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Discussion Starter · #1 ·
I have a sign shop and we print a lot of decals for various companies. Many companies want t-shirts with their decals and we have a few companies that want small runs of t-shirts that they will probably order a few times a year. I've researched DTG printing, and having had vinyl printers in the past that required large amounts of daily maintenance, I'm not interested. Plus the cost of entry is high. However, it seems relatively inexpensive to get into screen printing. Here are some specific questions I have, maybe you can help me:

  1. Is it practical or possible to keep screens setup to be able to quickly print the same order in the future?
  2. What is the minimum start stop time for a short run of 2-color t-shirts?
  3. What are the health concerns and ventilation needs for plastisol inks?
 

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Screens will not last very long after you have exposed them and washed them out. Not alot of vent needed for inks. Will need a dark room and wash out station in order to expose your screens and reclaim them when you are finished with the order.
 

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Is it practical or possible to keep screens setup to be able to quickly print the same order in the future?

If you're using plastisol inks then yes, screens can be stored indefinitely. It's best to clean them with mineral spirits or press wash after use though so they don't pick up dust.

What is the minimum start stop time for a short run of 2-color t-shirts?

Well only you can decide what your time is worth. Personally I won't print a job with less than 10 shirts per screen.

What are the health concerns and ventilation needs for plastisol inks?

Plastisol inks have a very low volatile compound content and give off very little during the curing process. I don't even run my ventilator when printing plastisol.
 

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Discussion Starter · #5 ·
Let's say I already had the screen ready to go from a job we'd already done, 2 color shirt, run of 12. What is the practical time from starting to washing and putting that screen back on the shelf you think?
 

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DTG sounds great, but when you purchase your printer and get started, you realize how slow the print process is, and how temperamental the equipment actually is i.e. heads dry with ink in them if you don't run it every day. Also, you end up spitting out several dollars of ink every time you turn it on to purge the system. The inks aren't cheap either. If I were you, I would stay away from DTG printing. We have a Kornit and we thought it was a great idea, but unless your running it every day, and on shirt orders of less than 50 per run, it's a tough business to be in.

Regarding screen printing ... It is not as inexpensive as you might think. You have to get wash out booths, a UV curing unit, a printer capable of printing very dark films for making screens, the press, the inks etc ...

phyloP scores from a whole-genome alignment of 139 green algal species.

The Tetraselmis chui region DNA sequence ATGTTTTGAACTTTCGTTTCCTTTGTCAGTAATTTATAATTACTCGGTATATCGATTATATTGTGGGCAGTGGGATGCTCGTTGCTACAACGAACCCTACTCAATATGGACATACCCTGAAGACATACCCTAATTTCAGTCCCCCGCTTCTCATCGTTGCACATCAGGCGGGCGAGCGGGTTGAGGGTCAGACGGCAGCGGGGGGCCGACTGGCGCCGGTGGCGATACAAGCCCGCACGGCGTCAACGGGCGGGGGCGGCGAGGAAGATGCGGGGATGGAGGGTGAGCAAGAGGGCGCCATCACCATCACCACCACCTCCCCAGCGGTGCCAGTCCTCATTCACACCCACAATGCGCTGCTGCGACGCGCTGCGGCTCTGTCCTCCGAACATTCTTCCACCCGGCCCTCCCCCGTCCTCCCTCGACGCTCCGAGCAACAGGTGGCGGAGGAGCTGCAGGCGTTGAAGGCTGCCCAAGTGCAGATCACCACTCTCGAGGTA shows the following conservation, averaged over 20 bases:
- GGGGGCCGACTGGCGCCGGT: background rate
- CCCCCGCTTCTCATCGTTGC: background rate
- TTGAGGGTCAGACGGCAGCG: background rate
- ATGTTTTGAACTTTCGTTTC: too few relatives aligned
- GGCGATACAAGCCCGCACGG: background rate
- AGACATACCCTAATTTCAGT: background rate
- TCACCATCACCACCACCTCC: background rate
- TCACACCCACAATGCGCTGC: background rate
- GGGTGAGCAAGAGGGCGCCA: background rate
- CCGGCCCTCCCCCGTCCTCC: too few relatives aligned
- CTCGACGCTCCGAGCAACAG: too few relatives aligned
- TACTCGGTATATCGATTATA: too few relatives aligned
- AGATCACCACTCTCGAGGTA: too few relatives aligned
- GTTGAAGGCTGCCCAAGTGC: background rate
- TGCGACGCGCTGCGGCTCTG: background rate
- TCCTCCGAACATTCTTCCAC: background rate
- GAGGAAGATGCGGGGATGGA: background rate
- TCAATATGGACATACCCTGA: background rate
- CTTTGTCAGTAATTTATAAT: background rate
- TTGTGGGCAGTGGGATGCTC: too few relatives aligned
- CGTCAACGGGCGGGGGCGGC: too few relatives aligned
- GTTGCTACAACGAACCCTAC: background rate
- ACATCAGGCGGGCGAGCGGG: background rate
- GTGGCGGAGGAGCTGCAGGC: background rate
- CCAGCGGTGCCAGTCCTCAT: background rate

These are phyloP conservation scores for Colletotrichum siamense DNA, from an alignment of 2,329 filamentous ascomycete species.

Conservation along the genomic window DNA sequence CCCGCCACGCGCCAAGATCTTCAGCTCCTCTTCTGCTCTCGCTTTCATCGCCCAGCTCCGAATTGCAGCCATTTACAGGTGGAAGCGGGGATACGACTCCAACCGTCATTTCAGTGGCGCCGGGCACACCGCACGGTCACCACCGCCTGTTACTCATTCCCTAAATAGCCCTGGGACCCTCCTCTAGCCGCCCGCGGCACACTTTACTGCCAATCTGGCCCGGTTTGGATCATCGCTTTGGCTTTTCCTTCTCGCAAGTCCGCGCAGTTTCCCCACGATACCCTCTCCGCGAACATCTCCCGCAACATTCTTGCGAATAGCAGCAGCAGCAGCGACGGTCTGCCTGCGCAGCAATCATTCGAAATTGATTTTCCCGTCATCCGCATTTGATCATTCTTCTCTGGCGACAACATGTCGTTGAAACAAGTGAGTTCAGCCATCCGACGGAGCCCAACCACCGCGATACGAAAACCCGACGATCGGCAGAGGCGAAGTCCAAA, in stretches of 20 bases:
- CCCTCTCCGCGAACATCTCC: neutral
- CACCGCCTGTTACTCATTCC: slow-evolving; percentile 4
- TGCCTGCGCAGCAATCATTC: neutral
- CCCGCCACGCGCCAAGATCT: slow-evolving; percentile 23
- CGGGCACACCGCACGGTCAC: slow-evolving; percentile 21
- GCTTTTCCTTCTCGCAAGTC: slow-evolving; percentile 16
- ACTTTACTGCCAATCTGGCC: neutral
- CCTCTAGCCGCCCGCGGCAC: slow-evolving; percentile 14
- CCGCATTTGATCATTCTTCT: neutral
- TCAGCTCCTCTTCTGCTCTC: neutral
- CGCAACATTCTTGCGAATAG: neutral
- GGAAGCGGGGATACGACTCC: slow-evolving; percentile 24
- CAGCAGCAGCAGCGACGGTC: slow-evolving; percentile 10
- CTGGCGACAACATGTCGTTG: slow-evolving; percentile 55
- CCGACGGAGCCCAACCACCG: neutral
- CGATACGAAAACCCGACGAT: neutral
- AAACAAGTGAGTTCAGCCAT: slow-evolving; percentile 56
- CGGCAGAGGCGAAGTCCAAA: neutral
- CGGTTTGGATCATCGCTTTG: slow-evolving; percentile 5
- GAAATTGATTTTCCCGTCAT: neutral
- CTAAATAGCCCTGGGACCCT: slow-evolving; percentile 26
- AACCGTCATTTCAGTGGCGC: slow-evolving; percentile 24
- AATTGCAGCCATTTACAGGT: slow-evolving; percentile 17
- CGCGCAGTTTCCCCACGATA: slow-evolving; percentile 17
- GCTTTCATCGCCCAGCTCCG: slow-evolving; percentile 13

My recommendation is to partner with a local contract screen printing company and if you see your screen printing take off, then go make an investment. There is a learning curve, and you don't want to be in a situation where you are spending all day trying to print a 25 shirt order, when your sign customers are wondering where their orders are.
 

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Discussion Starter · #7 ·
My recommendation is to partner with a local contract screen printing company and if you see your screen printing take off, then go make an investment. There is a learning curve, and you don't want to be in a situation where you are spending all day trying to print a 25 shirt order, when your sign customers are wondering where their orders are.
Good advice. Thank you. We also just found out that a friends business is getting an in-house screen printing setup. They've offered to let our company use it when we like since they will only be using it a couple hours a week. Might be a good way to see if it's practical for us.
 

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I have a sign shop and we print a lot of decals for various companies. Many companies want t-shirts with their decals and we have a few companies that want small runs of t-shirts that they will probably order a few times a year. I've researched DTG printing, and having had vinyl printers in the past that required large amounts of daily maintenance, I'm not interested. Plus the cost of entry is high. However, it seems relatively inexpensive to get into screen printing. Here are some specific questions I have, maybe you can help me:

  1. Is it practical or possible to keep screens setup to be able to quickly print the same order in the future?
  2. What is the minimum start stop time for a short run of 2-color t-shirts?
  3. What are the health concerns and ventilation needs for plastisol inks?
You might consider either printing or outsourcing plastisol transfers. They are easy to store, and with a heat press, you can turn out shirts very rapidly. To print yourself, you would have most of the same equipment involved with screen printing plus a couple extra items. Advantages, you can print a minimal amount and store the transfers out of the way for rapid access and fulfillment should you need them in a hurry. You don't print or press till they need them so you are able to use your blank t-shirt inventory for other customers. If you decide to out source, you are looking at minimal amount to get started then you can store the extra transfers for later use. Several vendors here produce plastisol transfers and many more if you need them. Hope this helps.

CalhTech
 
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